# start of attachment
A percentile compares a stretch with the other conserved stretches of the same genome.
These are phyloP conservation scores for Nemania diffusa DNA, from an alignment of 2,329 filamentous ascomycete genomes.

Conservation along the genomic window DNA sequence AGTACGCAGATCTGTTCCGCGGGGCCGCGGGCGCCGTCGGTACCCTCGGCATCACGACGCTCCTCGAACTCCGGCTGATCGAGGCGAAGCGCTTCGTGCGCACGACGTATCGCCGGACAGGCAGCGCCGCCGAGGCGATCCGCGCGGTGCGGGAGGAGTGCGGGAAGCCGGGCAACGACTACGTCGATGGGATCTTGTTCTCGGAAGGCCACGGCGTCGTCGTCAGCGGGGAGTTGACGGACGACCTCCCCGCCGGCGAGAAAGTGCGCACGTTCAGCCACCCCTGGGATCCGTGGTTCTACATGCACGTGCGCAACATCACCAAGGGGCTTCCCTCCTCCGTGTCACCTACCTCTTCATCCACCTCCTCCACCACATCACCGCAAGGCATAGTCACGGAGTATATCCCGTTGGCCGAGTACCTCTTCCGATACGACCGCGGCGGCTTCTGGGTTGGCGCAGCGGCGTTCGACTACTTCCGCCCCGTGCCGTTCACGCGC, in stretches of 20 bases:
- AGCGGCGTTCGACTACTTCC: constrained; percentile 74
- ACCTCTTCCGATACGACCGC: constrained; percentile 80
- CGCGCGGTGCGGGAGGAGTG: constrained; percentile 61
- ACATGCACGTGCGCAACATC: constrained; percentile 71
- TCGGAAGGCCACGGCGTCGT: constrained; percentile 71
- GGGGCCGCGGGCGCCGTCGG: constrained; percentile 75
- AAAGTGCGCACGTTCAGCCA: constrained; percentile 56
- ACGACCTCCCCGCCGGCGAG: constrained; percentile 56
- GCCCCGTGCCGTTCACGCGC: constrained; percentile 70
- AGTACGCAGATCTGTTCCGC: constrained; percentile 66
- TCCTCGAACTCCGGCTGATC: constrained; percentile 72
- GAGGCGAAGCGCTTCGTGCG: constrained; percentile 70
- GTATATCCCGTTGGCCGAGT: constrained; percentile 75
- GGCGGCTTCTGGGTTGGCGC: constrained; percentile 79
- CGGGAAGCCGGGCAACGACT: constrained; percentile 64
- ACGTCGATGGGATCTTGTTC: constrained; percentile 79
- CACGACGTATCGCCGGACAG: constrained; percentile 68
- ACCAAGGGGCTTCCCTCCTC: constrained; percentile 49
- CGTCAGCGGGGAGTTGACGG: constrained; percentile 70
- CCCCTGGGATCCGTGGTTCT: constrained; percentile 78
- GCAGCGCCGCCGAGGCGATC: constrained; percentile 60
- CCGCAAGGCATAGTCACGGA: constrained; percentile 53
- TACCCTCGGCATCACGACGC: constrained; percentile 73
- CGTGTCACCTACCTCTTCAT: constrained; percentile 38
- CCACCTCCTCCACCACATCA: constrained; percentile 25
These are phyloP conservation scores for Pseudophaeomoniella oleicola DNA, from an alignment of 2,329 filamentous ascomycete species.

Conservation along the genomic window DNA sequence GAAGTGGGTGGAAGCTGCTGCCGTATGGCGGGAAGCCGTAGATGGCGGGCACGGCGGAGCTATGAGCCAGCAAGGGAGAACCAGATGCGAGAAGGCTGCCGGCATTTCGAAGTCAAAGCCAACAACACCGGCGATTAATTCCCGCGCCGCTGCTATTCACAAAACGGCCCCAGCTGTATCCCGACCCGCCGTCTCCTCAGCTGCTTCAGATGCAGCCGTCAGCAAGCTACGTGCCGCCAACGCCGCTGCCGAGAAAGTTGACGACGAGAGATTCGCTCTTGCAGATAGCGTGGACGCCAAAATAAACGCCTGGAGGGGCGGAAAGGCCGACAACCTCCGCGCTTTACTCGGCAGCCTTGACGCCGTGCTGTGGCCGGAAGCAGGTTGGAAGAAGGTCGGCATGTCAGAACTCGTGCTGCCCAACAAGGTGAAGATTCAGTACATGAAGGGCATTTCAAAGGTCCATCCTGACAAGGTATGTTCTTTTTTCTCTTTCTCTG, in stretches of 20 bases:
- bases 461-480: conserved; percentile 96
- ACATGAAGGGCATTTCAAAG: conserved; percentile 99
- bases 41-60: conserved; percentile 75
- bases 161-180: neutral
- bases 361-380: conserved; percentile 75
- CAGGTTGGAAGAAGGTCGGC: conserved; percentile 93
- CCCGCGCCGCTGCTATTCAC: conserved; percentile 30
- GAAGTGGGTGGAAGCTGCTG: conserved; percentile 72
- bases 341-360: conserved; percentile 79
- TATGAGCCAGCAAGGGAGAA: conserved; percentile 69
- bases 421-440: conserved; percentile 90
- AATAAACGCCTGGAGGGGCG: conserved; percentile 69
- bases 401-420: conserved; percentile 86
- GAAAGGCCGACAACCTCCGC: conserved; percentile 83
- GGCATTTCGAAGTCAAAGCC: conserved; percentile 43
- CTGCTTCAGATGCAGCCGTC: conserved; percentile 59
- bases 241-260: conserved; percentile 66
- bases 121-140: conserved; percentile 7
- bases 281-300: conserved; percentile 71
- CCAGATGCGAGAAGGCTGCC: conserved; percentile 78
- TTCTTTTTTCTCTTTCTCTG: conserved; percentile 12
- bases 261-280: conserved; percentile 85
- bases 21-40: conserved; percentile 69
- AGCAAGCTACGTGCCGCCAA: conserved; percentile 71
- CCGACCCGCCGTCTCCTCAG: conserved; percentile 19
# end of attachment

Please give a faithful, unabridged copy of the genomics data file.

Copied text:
A percentile compares a stretch with the other conserved stretches of the same genome.
These are phyloP conservation scores for Nemania diffusa DNA, from an alignment of 2,329 filamentous ascomycete genomes.

Conservation along the genomic window DNA sequence AGTACGCAGATCTGTTCCGCGGGGCCGCGGGCGCCGTCGGTACCCTCGGCATCACGACGCTCCTCGAACTCCGGCTGATCGAGGCGAAGCGCTTCGTGCGCACGACGTATCGCCGGACAGGCAGCGCCGCCGAGGCGATCCGCGCGGTGCGGGAGGAGTGCGGGAAGCCGGGCAACGACTACGTCGATGGGATCTTGTTCTCGGAAGGCCACGGCGTCGTCGTCAGCGGGGAGTTGACGGACGACCTCCCCGCCGGCGAGAAAGTGCGCACGTTCAGCCACCCCTGGGATCCGTGGTTCTACATGCACGTGCGCAACATCACCAAGGGGCTTCCCTCCTCCGTGTCACCTACCTCTTCATCCACCTCCTCCACCACATCACCGCAAGGCATAGTCACGGAGTATATCCCGTTGGCCGAGTACCTCTTCCGATACGACCGCGGCGGCTTCTGGGTTGGCGCAGCGGCGTTCGACTACTTCCGCCCCGTGCCGTTCACGCGC, in stretches of 20 bases:
- AGCGGCGTTCGACTACTTCC: constrained; percentile 74
- ACCTCTTCCGATACGACCGC: constrained; percentile 80
- CGCGCGGTGCGGGAGGAGTG: constrained; percentile 61
- ACATGCACGTGCGCAACATC: constrained; percentile 71
- TCGGAAGGCCACGGCGTCGT: constrained; percentile 71
- GGGGCCGCGGGCGCCGTCGG: constrained; percentile 75
- AAAGTGCGCACGTTCAGCCA: constrained; percentile 56
- ACGACCTCCCCGCCGGCGAG: constrained; percentile 56
- GCCCCGTGCCGTTCACGCGC: constrained; percentile 70
- AGTACGCAGATCTGTTCCGC: constrained; percentile 66
- TCCTCGAACTCCGGCTGATC: constrained; percentile 72
- GAGGCGAAGCGCTTCGTGCG: constrained; percentile 70
- GTATATCCCGTTGGCCGAGT: constrained; percentile 75
- GGCGGCTTCTGGGTTGGCGC: constrained; percentile 79
- CGGGAAGCCGGGCAACGACT: constrained; percentile 64
- ACGTCGATGGGATCTTGTTC: constrained; percentile 79
- CACGACGTATCGCCGGACAG: constrained; percentile 68
- ACCAAGGGGCTTCCCTCCTC: constrained; percentile 49
- CGTCAGCGGGGAGTTGACGG: constrained; percentile 70
- CCCCTGGGATCCGTGGTTCT: constrained; percentile 78
- GCAGCGCCGCCGAGGCGATC: constrained; percentile 60
- CCGCAAGGCATAGTCACGGA: constrained; percentile 53
- TACCCTCGGCATCACGACGC: constrained; percentile 73
- CGTGTCACCTACCTCTTCAT: constrained; percentile 38
- CCACCTCCTCCACCACATCA: constrained; percentile 25
These are phyloP conservation scores for Pseudophaeomoniella oleicola DNA, from an alignment of 2,329 filamentous ascomycete species.

Conservation along the genomic window DNA sequence GAAGTGGGTGGAAGCTGCTGCCGTATGGCGGGAAGCCGTAGATGGCGGGCACGGCGGAGCTATGAGCCAGCAAGGGAGAACCAGATGCGAGAAGGCTGCCGGCATTTCGAAGTCAAAGCCAACAACACCGGCGATTAATTCCCGCGCCGCTGCTATTCACAAAACGGCCCCAGCTGTATCCCGACCCGCCGTCTCCTCAGCTGCTTCAGATGCAGCCGTCAGCAAGCTACGTGCCGCCAACGCCGCTGCCGAGAAAGTTGACGACGAGAGATTCGCTCTTGCAGATAGCGTGGACGCCAAAATAAACGCCTGGAGGGGCGGAAAGGCCGACAACCTCCGCGCTTTACTCGGCAGCCTTGACGCCGTGCTGTGGCCGGAAGCAGGTTGGAAGAAGGTCGGCATGTCAGAACTCGTGCTGCCCAACAAGGTGAAGATTCAGTACATGAAGGGCATTTCAAAGGTCCATCCTGACAAGGTATGTTCTTTTTTCTCTTTCTCTG, in stretches of 20 bases:
- bases 461-480: conserved; percentile 96
- ACATGAAGGGCATTTCAAAG: conserved; percentile 99
- bases 41-60: conserved; percentile 75
- bases 161-180: neutral
- bases 361-380: conserved; percentile 75
- CAGGTTGGAAGAAGGTCGGC: conserved; percentile 93
- CCCGCGCCGCTGCTATTCAC: conserved; percentile 30
- GAAGTGGGTGGAAGCTGCTG: conserved; percentile 72
- bases 341-360: conserved; percentile 79
- TATGAGCCAGCAAGGGAGAA: conserved; percentile 69
- bases 421-440: conserved; percentile 90
- AATAAACGCCTGGAGGGGCG: conserved; percentile 69
- bases 401-420: conserved; percentile 86
- GAAAGGCCGACAACCTCCGC: conserved; percentile 83
- GGCATTTCGAAGTCAAAGCC: conserved; percentile 43
- CTGCTTCAGATGCAGCCGTC: conserved; percentile 59
- bases 241-260: conserved; percentile 66
- bases 121-140: conserved; percentile 7
- bases 281-300: conserved; percentile 71
- CCAGATGCGAGAAGGCTGCC: conserved; percentile 78
- TTCTTTTTTCTCTTTCTCTG: conserved; percentile 12
- bases 261-280: conserved; percentile 85
- bases 21-40: conserved; percentile 69
- AGCAAGCTACGTGCCGCCAA: conserved; percentile 71
- CCGACCCGCCGTCTCCTCAG: conserved; percentile 19